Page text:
Something must have happened between November 1898 and May 1899 that set in motion the convening of a Grand Jury regarding the murder of George A. Barclay.
The jail registers for Cass County, Minnesota show that Louis Bebo and Joseph DeJerrold were there in the month ending January-February, 1899 time frame. They were only there from February 14, 1899 to February 23, 1899. As far as I can tell there is no paper trail for this incarceration other than the jail register. So who ordered this and how it came about is unclear.
On May 9, 1899 Andrew Hayford and Louis Bebo were indicted for murder in the 1st Degree and a Bench Warrant was issued 10 May 1899. G. Hardy, the Sheriff was ordered to deliver them to the jail at Brainerd, Crow Wing County. In the Cass County District Court Records of 12 May, 1899, is an entry about this bench warrant and the indictment for murder.
The Grand Jury came together in June of 1899. The case was called at the Collins Precinct, Cass County, June 16, 1899 at 10 am. B.F. Hartshorn appeared for the prosecution.
Here is a summary of the purpose of a Grand Jury, but I don’t know if this is exactly what it was like in 1899 in Minnesota.
A Grand Jury works with a prosecutor to determine if charges are to be brought against a potential defendant. Grand Juries are made up of up to 23 people and it can go on for months. There are no judges only the prosecutor who explains the law and works with the jury to gather evidence and hear testimony…They need a super majority of 2/3 or 3/4 agreement. Even if the grand jury does not indict the prosecutor can bring the defendant to trial if there is a strong case. They have to prove to the trial judge that they have a case. If they have an indictment they can go right to trial. (See Findlaw for more information).
There were objections made by the defendants mostly about the warrant not being read and these were overruled.
These are the names on the Indictment for murder written on 9 May, 1899.
The foreman of the Grand Jury was a Wm. D. Welch. The witnesses were as follows: J.H. Middleton, G.L. Hardy, Fred Yllander, Andrew Whiteside, Enoch McMahon, C.H. Workman, R.C. Workman, R.C. Workman Jr., Thomas Nelson, Mrs. Geo. A. Barclay, Geo. A. Weaver, Thomas Coble, Bertha Michelson, Frank Beck, T.D. Shay, Ed Coyle, W.A. Curo, and J.G. Dawes.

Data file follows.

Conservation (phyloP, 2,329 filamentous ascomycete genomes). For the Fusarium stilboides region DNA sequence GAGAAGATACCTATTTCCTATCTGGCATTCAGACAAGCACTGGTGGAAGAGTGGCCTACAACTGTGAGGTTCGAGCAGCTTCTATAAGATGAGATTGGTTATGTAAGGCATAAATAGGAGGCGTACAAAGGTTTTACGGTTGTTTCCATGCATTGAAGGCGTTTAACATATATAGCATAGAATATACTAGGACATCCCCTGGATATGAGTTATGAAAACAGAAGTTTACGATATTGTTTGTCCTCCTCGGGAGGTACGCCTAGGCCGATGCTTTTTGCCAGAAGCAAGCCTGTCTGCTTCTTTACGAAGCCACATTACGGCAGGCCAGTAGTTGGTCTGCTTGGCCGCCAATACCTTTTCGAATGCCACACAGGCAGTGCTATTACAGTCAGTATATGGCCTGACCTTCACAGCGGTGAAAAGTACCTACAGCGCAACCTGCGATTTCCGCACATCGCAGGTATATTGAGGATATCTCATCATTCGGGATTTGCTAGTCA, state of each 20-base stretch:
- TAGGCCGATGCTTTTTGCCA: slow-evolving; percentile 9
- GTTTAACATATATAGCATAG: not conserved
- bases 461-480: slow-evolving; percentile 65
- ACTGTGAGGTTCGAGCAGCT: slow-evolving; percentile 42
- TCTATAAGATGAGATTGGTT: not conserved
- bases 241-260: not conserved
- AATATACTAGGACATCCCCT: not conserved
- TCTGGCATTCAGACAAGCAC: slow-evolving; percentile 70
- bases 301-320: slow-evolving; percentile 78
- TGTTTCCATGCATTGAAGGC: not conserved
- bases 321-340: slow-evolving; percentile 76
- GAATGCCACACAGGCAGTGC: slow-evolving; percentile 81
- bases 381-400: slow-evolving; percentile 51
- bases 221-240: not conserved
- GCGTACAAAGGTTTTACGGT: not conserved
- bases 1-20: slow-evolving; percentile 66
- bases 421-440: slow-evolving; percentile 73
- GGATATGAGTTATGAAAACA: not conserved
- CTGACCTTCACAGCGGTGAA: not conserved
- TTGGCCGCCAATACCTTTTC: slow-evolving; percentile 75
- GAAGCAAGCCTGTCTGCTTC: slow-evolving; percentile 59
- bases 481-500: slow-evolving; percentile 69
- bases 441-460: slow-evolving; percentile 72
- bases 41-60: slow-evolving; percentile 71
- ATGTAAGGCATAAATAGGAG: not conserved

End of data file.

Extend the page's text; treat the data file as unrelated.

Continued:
Here are summaries of what was in the testimonies and you will see that not all of them are included.
1. C. Fred Yllander was up first.
Yllander gave testimony at the corner’s inquest in November 1899. He worked for Barclay as the store clerk and bar keeper.
“I being present at the time about six feet from him. I stood looking over the bar with my face toward him, I looked up when I heard the report of the gun. I saw him try to raise, but he could not and fell, at this I went out side of the bar to assist him I saw he was bleeding. I went to summon other aid, when I came back I found the bullet had entered the neck of the left side and came through on the other side. He died in about thirty minutes.
Apparently there was a plat map (Plat A) which described the scene inside the house. Yllander recognized it. This drawing was not in the court documents.
The best that can be gleaned from the description is that the scene was in the southwest corner of the house which faces southwest. There is the bar room. There are two large windows a dood (indicating stairs). There was a notation where the post was located. Yllander says that Barclay was sitting east of the door smoking a cigar with one foot under him.
The bullet went through Mar Barclay’s neck and lodged in the post in the center of the room, the bullet went in a direct line so as to enter the post after passing through Mr. Barclay’s neck.
Yllander describes that there was a small round hole in the window east of the door about 5 or 6 inches from the lower corner next to the door in the large front window. There is a court 8 feet wide in the front and southwest corner of the house.
Yllander refers to Coyle as a defendant. There is no record of Coyle being served a bench warrant for this crime. He did get put in the Crow Wing jail about the same time as Bebo and DeJerrold for stealing whiskey from Mrs. Barclay.
Interesting that there were 25 to 30 people after the train came in. Pine River was a busy place.
2. E. F. Lynch undertaker D.M. Clark & Co.,